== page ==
Marine Corps officers selected to attend NPS through the Marine Corps' Special Education Program (SEP) can participate in Marine Corps PME seminar programs for captains and majors. The Marine Corps' College of Continuing Education (CCE) designs, develops, and delivers both of the Marine Corps' officer distance education programs (DEP): the Expeditionary Warfare School (EWSDEP) and the Command & Staff College (CSCDEP). Interested officers can contact the CCE regional coordinator for NPS through the CCE website: https://www.marinenet.usmc.mil/cce. USMC PME information is found at www.mcu.usmc.mil/pme/Officer/officerpme.htm.
NPS JPME Requirement. All naval officers (Navy and Marine Corps) must take NW-3230 "Strategy and Policy: The American Experience" while attending the Naval Postgraduate School. This requirement is specified in SECNAVINST 1524.2A in 1989. Credit for NW-3230 validates the first unit of Marine Corps Command and Staff, 8901 "The Theory and Nature of War." As NW-3230 is an NPS JPME requirement, validating NW3230 requires the full completion of the entire Command and Staff 8900 series.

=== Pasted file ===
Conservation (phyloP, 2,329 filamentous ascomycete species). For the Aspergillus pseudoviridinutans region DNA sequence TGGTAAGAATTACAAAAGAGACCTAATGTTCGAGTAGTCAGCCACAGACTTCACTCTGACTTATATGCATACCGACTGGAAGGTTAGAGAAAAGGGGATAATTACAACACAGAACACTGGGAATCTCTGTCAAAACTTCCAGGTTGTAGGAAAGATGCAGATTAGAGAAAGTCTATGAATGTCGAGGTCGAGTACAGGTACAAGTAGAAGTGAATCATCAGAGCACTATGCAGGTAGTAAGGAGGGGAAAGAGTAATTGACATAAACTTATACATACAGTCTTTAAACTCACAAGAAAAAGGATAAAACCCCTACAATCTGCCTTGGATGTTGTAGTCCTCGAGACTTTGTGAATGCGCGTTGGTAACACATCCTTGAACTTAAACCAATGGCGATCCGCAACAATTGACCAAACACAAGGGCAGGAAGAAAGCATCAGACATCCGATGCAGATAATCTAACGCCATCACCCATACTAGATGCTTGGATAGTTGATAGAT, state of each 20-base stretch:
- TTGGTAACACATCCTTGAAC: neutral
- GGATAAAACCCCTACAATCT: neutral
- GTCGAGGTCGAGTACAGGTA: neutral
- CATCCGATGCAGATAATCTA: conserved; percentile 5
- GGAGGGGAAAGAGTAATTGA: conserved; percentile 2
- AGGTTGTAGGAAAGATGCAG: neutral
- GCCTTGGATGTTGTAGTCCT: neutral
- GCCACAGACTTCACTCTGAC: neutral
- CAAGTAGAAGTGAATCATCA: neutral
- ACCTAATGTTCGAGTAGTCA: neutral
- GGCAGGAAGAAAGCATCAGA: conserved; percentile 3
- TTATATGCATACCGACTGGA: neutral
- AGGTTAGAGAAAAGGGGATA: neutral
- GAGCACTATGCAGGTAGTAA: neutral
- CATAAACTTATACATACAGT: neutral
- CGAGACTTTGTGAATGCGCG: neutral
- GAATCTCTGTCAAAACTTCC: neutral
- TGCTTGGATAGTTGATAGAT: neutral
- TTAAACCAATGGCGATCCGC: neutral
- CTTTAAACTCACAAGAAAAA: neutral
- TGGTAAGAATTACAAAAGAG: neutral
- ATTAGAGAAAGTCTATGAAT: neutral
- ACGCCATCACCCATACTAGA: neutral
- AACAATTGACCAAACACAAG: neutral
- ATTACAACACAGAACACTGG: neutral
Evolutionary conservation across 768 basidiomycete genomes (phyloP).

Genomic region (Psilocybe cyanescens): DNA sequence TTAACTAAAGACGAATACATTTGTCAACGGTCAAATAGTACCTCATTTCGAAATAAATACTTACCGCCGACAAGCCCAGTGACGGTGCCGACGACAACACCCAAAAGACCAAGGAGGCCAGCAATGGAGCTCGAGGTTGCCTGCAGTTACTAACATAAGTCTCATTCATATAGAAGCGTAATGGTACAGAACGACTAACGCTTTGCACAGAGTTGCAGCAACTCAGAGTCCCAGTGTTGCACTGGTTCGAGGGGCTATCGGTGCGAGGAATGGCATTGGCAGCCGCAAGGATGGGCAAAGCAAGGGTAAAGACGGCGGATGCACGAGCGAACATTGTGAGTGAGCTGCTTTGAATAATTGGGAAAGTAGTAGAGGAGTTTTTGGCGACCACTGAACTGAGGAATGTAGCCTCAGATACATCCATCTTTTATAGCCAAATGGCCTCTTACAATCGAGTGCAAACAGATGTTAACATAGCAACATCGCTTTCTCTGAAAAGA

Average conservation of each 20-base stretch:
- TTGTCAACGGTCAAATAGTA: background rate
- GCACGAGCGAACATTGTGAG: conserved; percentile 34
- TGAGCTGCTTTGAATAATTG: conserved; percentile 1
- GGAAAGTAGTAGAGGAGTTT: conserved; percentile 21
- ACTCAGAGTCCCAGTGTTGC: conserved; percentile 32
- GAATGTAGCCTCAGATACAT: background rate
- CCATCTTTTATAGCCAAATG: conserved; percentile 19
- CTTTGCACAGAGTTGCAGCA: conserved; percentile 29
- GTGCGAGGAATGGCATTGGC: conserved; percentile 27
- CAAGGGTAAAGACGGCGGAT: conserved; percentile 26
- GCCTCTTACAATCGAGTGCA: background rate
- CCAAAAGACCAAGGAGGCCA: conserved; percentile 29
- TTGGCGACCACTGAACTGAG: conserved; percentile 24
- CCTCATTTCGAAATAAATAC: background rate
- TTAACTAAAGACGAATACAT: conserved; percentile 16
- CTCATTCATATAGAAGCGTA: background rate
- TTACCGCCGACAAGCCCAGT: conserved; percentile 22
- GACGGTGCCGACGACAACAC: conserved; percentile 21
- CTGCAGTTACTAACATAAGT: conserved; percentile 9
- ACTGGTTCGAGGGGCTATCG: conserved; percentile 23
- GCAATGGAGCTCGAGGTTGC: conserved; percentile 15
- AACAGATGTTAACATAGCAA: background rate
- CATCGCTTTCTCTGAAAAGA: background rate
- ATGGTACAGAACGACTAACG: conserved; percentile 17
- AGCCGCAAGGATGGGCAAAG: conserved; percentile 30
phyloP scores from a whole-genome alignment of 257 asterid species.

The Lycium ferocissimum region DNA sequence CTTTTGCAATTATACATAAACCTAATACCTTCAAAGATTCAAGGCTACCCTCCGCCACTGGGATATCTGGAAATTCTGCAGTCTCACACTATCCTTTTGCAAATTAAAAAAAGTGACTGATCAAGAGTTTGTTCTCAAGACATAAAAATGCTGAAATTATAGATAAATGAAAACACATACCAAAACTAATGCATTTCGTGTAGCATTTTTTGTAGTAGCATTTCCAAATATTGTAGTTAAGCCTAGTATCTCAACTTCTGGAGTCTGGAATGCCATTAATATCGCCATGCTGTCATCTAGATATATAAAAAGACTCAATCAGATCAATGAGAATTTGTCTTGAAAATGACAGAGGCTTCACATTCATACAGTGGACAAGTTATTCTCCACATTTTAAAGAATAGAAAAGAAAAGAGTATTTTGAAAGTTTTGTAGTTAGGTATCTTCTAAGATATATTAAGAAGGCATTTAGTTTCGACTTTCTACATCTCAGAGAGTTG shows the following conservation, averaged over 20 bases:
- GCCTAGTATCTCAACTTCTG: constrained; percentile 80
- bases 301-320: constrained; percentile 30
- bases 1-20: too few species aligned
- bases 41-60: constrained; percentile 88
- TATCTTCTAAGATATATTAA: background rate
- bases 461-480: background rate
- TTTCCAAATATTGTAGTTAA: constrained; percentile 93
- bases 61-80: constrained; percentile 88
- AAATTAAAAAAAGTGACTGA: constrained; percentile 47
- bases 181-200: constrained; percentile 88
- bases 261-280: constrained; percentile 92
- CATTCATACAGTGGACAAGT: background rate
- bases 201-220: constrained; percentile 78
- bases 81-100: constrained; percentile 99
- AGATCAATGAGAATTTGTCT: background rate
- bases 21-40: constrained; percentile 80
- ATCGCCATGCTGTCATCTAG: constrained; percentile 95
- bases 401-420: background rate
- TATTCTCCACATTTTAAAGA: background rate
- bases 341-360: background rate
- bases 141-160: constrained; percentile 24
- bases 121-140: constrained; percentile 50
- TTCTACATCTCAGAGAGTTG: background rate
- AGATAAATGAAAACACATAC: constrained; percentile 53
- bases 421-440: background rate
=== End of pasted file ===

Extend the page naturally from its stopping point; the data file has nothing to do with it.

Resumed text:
Naval War College C&S option. Marine Corps officers attending NPS may enroll in the Naval War College Command and Staff program in lieu of the Marine Corps Command and Staff DEP. The Naval War College courses needed to complete the Navy C&S requirement while at NPS are: NW3230 (Strategy and Policy-one quarter), NW3275 and NW3276 (Joint Maritime Operations-two consecutive quarters), and NW3285 (National Security Decision Making-one quarter).
Air Force officers selected for IDE programs at the NPS are managed by the Air Force Institute of Technology, Civilian Institution Programs (AFIT/CI) office at Wright-Patterson AFB OH. Selected officers complete a master's degree program at NPS in a field of study appropriate to their careers.